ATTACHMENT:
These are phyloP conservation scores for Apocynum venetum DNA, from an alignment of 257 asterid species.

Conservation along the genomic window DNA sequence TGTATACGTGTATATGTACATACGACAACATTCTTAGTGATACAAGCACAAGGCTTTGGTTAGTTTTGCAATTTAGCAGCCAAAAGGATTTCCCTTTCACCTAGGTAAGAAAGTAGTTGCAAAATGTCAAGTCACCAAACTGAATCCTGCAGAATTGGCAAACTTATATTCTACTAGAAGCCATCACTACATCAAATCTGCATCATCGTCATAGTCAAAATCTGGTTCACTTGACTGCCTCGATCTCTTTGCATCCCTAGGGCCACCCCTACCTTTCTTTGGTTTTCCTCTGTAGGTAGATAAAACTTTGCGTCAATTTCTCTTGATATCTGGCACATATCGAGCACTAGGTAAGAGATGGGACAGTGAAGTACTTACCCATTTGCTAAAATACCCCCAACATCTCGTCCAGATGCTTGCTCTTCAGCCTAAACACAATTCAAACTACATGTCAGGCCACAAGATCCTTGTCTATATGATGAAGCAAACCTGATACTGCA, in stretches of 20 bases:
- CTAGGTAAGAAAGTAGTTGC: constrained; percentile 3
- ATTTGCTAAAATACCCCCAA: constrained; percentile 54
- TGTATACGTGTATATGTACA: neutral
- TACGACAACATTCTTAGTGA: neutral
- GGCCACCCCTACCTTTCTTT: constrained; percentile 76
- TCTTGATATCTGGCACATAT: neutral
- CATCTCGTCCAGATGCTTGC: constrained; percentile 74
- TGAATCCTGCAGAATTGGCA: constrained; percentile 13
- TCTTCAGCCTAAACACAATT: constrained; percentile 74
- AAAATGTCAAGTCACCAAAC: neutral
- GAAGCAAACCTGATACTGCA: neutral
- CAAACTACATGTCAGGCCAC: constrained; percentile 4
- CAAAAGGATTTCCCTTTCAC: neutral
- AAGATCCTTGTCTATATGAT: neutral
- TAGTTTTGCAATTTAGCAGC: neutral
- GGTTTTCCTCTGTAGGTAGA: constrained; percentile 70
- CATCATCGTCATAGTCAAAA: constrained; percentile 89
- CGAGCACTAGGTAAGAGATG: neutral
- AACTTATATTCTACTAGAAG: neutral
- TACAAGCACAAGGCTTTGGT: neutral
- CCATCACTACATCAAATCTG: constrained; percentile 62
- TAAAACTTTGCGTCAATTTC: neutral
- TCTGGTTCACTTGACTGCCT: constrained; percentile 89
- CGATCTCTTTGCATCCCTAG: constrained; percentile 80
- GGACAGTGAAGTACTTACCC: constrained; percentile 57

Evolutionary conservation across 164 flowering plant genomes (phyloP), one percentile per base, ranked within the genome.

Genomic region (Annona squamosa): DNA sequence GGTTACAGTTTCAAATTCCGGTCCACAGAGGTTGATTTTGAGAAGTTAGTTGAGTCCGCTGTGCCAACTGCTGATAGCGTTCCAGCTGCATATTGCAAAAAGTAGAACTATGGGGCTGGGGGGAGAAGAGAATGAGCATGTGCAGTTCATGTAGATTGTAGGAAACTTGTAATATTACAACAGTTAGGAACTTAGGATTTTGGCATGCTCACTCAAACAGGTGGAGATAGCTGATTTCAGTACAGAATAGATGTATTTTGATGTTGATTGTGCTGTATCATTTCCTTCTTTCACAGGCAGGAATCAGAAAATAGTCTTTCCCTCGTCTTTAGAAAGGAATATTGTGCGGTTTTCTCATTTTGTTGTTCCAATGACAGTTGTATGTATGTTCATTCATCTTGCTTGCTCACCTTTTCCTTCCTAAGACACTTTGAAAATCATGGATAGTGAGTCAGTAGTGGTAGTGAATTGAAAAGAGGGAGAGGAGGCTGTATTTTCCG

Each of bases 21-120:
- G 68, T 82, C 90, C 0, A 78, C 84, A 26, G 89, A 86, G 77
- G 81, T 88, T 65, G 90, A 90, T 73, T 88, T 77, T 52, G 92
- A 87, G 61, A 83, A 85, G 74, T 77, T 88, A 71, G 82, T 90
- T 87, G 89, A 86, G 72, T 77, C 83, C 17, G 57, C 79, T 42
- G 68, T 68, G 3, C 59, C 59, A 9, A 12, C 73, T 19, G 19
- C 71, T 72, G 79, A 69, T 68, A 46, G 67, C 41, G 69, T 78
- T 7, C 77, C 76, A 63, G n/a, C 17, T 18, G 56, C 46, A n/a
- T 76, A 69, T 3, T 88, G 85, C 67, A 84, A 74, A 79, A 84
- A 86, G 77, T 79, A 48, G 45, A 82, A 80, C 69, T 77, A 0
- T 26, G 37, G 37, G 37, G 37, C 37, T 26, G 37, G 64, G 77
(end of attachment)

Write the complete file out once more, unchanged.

These are phyloP conservation scores for Apocynum venetum DNA, from an alignment of 257 asterid species.

Conservation along the genomic window DNA sequence TGTATACGTGTATATGTACATACGACAACATTCTTAGTGATACAAGCACAAGGCTTTGGTTAGTTTTGCAATTTAGCAGCCAAAAGGATTTCCCTTTCACCTAGGTAAGAAAGTAGTTGCAAAATGTCAAGTCACCAAACTGAATCCTGCAGAATTGGCAAACTTATATTCTACTAGAAGCCATCACTACATCAAATCTGCATCATCGTCATAGTCAAAATCTGGTTCACTTGACTGCCTCGATCTCTTTGCATCCCTAGGGCCACCCCTACCTTTCTTTGGTTTTCCTCTGTAGGTAGATAAAACTTTGCGTCAATTTCTCTTGATATCTGGCACATATCGAGCACTAGGTAAGAGATGGGACAGTGAAGTACTTACCCATTTGCTAAAATACCCCCAACATCTCGTCCAGATGCTTGCTCTTCAGCCTAAACACAATTCAAACTACATGTCAGGCCACAAGATCCTTGTCTATATGATGAAGCAAACCTGATACTGCA, in stretches of 20 bases:
- CTAGGTAAGAAAGTAGTTGC: constrained; percentile 3
- ATTTGCTAAAATACCCCCAA: constrained; percentile 54
- TGTATACGTGTATATGTACA: neutral
- TACGACAACATTCTTAGTGA: neutral
- GGCCACCCCTACCTTTCTTT: constrained; percentile 76
- TCTTGATATCTGGCACATAT: neutral
- CATCTCGTCCAGATGCTTGC: constrained; percentile 74
- TGAATCCTGCAGAATTGGCA: constrained; percentile 13
- TCTTCAGCCTAAACACAATT: constrained; percentile 74
- AAAATGTCAAGTCACCAAAC: neutral
- GAAGCAAACCTGATACTGCA: neutral
- CAAACTACATGTCAGGCCAC: constrained; percentile 4
- CAAAAGGATTTCCCTTTCAC: neutral
- AAGATCCTTGTCTATATGAT: neutral
- TAGTTTTGCAATTTAGCAGC: neutral
- GGTTTTCCTCTGTAGGTAGA: constrained; percentile 70
- CATCATCGTCATAGTCAAAA: constrained; percentile 89
- CGAGCACTAGGTAAGAGATG: neutral
- AACTTATATTCTACTAGAAG: neutral
- TACAAGCACAAGGCTTTGGT: neutral
- CCATCACTACATCAAATCTG: constrained; percentile 62
- TAAAACTTTGCGTCAATTTC: neutral
- TCTGGTTCACTTGACTGCCT: constrained; percentile 89
- CGATCTCTTTGCATCCCTAG: constrained; percentile 80
- GGACAGTGAAGTACTTACCC: constrained; percentile 57

Evolutionary conservation across 164 flowering plant genomes (phyloP), one percentile per base, ranked within the genome.

Genomic region (Annona squamosa): DNA sequence GGTTACAGTTTCAAATTCCGGTCCACAGAGGTTGATTTTGAGAAGTTAGTTGAGTCCGCTGTGCCAACTGCTGATAGCGTTCCAGCTGCATATTGCAAAAAGTAGAACTATGGGGCTGGGGGGAGAAGAGAATGAGCATGTGCAGTTCATGTAGATTGTAGGAAACTTGTAATATTACAACAGTTAGGAACTTAGGATTTTGGCATGCTCACTCAAACAGGTGGAGATAGCTGATTTCAGTACAGAATAGATGTATTTTGATGTTGATTGTGCTGTATCATTTCCTTCTTTCACAGGCAGGAATCAGAAAATAGTCTTTCCCTCGTCTTTAGAAAGGAATATTGTGCGGTTTTCTCATTTTGTTGTTCCAATGACAGTTGTATGTATGTTCATTCATCTTGCTTGCTCACCTTTTCCTTCCTAAGACACTTTGAAAATCATGGATAGTGAGTCAGTAGTGGTAGTGAATTGAAAAGAGGGAGAGGAGGCTGTATTTTCCG

Each of bases 21-120:
- G 68, T 82, C 90, C 0, A 78, C 84, A 26, G 89, A 86, G 77
- G 81, T 88, T 65, G 90, A 90, T 73, T 88, T 77, T 52, G 92
- A 87, G 61, A 83, A 85, G 74, T 77, T 88, A 71, G 82, T 90
- T 87, G 89, A 86, G 72, T 77, C 83, C 17, G 57, C 79, T 42
- G 68, T 68, G 3, C 59, C 59, A 9, A 12, C 73, T 19, G 19
- C 71, T 72, G 79, A 69, T 68, A 46, G 67, C 41, G 69, T 78
- T 7, C 77, C 76, A 63, G n/a, C 17, T 18, G 56, C 46, A n/a
- T 76, A 69, T 3, T 88, G 85, C 67, A 84, A 74, A 79, A 84
- A 86, G 77, T 79, A 48, G 45, A 82, A 80, C 69, T 77, A 0
- T 26, G 37, G 37, G 37, G 37, C 37, T 26, G 37, G 64, G 77